NOORANI'S book displays the many facets of a superbly skilful lawyer. A strong sense of evidence, hard investigative work, isolation and analyses of patterns of behaviour and regularities in the mass of evidence, backed up by a strong argument and purpose. Such skills are extraordinary but not uncommon in a profession that commands the best brains and the fanciest prices that these can fetch. But Noorani offers more than the common fare - however uncommonly sumptuous it may be in his profession. For, he combines legal skills with something much more rare, that is, a moral passion. Noorani's argument is one in which law and morality inform each other. Even when Noorani upholds the importance of procedures, for instance the importance of corroborative evidence (owing to a lack of which Savarkar was discharged), he is acutely aware that the deeper moral problem of the credibility of the witness is not really answered. But there is something else to which I wish to draw attention. This is the passion that drives Noorani's argument against Savarkar in the first place. It stems from the exasperation of one who firmly believes that Savarkar should not become a moral exemplar for the country. I may add that reading this book has persuaded me that this is an important enterprise because there is a common sense that has obscured assessments of Savarkar by, according him, a heroic aura. What sadder proof of this is needed after the decision to instal the portrait was taken by a parliamentary committee, which included members of the Opposition?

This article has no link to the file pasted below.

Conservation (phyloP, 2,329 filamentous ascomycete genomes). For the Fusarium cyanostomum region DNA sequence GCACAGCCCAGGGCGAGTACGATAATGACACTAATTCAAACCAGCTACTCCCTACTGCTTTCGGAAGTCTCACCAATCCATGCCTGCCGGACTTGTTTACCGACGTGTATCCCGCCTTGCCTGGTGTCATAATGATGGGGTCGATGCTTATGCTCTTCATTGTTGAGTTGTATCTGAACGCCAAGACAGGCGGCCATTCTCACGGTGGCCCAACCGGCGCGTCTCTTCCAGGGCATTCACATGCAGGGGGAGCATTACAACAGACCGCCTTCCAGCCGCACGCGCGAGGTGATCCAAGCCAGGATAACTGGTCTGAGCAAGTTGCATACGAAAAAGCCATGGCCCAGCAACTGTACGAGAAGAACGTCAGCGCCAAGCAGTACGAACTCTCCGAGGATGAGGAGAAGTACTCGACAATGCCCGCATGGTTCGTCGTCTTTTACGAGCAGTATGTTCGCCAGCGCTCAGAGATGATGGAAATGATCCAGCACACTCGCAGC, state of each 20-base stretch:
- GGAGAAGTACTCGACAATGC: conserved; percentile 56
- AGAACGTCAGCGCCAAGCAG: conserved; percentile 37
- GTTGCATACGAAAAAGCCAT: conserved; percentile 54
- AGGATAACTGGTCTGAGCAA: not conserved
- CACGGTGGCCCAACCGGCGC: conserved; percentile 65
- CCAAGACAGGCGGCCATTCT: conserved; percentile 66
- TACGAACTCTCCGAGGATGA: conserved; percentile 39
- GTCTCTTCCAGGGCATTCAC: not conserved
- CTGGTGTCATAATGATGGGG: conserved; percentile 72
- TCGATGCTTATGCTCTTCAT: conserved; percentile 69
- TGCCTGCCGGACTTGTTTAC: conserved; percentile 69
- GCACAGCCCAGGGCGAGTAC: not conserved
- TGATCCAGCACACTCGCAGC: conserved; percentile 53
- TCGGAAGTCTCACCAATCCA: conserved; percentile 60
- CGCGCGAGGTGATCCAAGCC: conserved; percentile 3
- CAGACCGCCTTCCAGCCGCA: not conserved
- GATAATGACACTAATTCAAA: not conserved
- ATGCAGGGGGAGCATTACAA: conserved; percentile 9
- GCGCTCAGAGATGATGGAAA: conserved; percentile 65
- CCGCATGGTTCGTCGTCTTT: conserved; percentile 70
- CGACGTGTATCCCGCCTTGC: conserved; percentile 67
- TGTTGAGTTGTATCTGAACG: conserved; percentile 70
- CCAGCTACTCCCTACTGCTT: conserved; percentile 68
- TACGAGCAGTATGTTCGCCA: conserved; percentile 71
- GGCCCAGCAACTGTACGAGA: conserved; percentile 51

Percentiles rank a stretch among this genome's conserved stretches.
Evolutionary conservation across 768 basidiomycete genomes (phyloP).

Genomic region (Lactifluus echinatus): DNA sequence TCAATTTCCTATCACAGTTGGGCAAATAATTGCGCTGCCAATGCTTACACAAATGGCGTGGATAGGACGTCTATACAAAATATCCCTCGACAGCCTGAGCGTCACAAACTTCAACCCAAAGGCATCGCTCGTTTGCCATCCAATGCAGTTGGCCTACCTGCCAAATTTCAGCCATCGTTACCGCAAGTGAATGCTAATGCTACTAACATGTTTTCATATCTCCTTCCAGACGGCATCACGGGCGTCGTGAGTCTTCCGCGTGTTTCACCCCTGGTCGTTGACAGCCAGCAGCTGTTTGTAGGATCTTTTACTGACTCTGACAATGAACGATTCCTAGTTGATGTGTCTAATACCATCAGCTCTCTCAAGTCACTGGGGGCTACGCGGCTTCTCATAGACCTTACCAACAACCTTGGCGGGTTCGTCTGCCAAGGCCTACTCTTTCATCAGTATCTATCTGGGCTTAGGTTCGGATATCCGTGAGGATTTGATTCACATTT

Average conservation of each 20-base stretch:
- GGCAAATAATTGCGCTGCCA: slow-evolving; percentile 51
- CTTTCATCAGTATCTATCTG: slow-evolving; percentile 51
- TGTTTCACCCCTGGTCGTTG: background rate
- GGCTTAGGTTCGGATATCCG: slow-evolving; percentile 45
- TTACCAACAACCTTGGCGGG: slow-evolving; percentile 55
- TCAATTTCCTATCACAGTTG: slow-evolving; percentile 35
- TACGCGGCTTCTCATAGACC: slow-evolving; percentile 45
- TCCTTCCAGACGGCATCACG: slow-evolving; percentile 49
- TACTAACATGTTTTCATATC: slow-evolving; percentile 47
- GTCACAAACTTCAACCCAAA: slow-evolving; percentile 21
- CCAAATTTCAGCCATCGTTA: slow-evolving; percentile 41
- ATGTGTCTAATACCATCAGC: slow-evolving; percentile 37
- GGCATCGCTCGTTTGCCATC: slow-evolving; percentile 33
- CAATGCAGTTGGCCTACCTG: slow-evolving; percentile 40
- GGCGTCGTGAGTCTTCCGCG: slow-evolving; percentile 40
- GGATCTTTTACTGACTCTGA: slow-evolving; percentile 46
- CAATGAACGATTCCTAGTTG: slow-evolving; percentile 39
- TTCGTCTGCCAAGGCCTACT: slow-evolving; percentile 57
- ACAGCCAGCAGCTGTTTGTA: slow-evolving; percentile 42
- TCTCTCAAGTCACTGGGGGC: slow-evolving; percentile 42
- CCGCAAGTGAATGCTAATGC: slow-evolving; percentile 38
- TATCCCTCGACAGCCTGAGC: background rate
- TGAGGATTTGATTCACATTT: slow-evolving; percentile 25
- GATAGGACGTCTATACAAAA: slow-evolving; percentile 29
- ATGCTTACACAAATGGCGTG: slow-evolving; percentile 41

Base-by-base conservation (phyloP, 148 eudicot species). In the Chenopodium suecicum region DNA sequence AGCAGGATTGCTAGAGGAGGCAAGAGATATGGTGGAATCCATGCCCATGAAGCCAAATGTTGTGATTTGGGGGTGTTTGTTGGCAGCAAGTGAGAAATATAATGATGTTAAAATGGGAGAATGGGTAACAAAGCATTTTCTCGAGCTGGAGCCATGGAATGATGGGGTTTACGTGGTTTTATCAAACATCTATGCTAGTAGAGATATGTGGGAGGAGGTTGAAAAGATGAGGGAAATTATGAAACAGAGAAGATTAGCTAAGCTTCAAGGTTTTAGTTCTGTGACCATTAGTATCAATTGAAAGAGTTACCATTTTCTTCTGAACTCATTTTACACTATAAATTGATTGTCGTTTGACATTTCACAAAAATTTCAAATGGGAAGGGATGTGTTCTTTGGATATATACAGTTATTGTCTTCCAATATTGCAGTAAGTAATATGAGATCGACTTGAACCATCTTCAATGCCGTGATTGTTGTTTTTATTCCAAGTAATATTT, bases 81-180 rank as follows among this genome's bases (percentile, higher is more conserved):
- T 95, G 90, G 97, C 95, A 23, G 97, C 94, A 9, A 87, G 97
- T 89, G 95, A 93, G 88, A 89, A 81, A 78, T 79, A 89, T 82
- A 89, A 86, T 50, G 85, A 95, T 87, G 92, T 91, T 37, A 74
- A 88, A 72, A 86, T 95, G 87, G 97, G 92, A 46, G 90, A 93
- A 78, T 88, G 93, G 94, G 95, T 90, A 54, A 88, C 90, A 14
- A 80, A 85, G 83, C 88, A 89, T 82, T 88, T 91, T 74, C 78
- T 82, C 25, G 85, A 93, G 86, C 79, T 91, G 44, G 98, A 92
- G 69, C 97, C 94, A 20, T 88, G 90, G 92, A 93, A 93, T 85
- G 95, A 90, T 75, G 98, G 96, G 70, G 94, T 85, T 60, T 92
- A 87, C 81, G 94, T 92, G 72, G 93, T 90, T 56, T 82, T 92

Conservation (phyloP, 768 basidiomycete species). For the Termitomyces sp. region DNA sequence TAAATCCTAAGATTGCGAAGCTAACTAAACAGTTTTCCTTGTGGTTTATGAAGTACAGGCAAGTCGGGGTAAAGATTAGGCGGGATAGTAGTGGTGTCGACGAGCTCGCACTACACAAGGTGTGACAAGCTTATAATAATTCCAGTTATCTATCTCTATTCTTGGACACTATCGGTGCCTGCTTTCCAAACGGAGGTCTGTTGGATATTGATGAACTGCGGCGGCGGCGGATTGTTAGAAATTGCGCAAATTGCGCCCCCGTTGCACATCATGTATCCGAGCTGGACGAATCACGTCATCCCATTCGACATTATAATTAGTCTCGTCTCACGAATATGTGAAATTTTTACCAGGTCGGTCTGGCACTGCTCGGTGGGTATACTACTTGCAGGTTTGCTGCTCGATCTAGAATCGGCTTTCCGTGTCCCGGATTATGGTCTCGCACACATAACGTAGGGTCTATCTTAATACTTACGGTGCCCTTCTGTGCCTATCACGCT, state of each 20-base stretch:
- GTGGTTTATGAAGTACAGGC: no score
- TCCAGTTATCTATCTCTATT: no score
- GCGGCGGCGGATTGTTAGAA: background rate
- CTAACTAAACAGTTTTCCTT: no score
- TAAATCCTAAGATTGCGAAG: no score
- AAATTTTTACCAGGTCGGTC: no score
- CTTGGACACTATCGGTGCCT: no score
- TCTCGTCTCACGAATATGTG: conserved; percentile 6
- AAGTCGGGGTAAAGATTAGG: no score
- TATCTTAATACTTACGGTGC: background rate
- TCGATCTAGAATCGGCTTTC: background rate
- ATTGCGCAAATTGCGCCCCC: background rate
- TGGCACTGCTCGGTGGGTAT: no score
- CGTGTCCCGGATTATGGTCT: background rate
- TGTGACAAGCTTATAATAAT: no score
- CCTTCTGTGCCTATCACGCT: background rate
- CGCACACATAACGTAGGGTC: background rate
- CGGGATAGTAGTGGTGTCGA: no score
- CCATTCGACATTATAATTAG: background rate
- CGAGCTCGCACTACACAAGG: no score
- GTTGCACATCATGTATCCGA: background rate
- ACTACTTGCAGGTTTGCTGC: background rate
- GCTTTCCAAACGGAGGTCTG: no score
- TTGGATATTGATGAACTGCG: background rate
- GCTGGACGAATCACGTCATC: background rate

Briefly put, the common sense about Savarkar (with which Hindutva propagandists continually thump their chests) is one that says he was a brave and heroic revolutionary terrorist, who made a daring escape from a ship and later underwent immense hardship in the Andamans before his release. This is a version that has commanded respect from even the political opponents of Savarkar. Noorani endorses this version. But he also suggests that there is another larger, hidden story behind the recounting of the bare facts of heroism and this is the one that he uncovers with concentrated precision. The most important element of this submerged story is a repeated pattern of behaviour that shows Savarkar instigating a conspiracy and then, after imprisonment or investigation, pledging loyalty to the authorities against whom the plots were hatched. Noorani provides repeated instances in which Savarkar pledged loyalty to the British Crown, beginning from 1911, the year he was confined to the Andamans. Savarkar had been implicated in the murder of two British civilian officials and later testimonies indicate that he had directly instigated them. Within a year of his incarceration in the Andamans (Savarkar had surrendered after the incident of his daring escape) Savarkar dispatched a "petition for clemency". Savarkar refers to this in his 1913 petition (which is still preserved) where he applauds the British by acclaiming that "the Mighty alone can afford to be merciful" and tells them that he was a "prodigal son" presumably waiting to be swept back into the arms of the colonial bureaucracy. This is only two of the several instances where Savarkar uses a rhetoric of pleading that is far in excess of what is apposite to a self-respecting plea for pardon. But there is also something else that is interesting. This concerns not Savarkar's capacity for mendicancy but something related to it, that is, his habit of denial. Noorani relates a significant incident. The setting is the Gandhi murder trial at Red Fort. Savarkar sits with the accused, including the Godse brothers, for whom he has been a figure of intimate inspiration. But throughout the trial Savarkar studiously ignores Nathuram. Interestingly, Godse seemed less hurt by Savarkar's labelling of him and the others as criminals than by the fact of Savarkar's cold rejection. Inamdar, a lawyer-admirer of Savarkar, records: "How Nathuram yearned for a touch of Tatyarao's [Savarkar] hand, a word of sympathy, of at least a look of compassion in the secluded confines of his cell." It may help to recall that Godse was facing certain death at this point for a crime in which Savarkar was also implicated to deduce the obvious facets of Savarkar's character.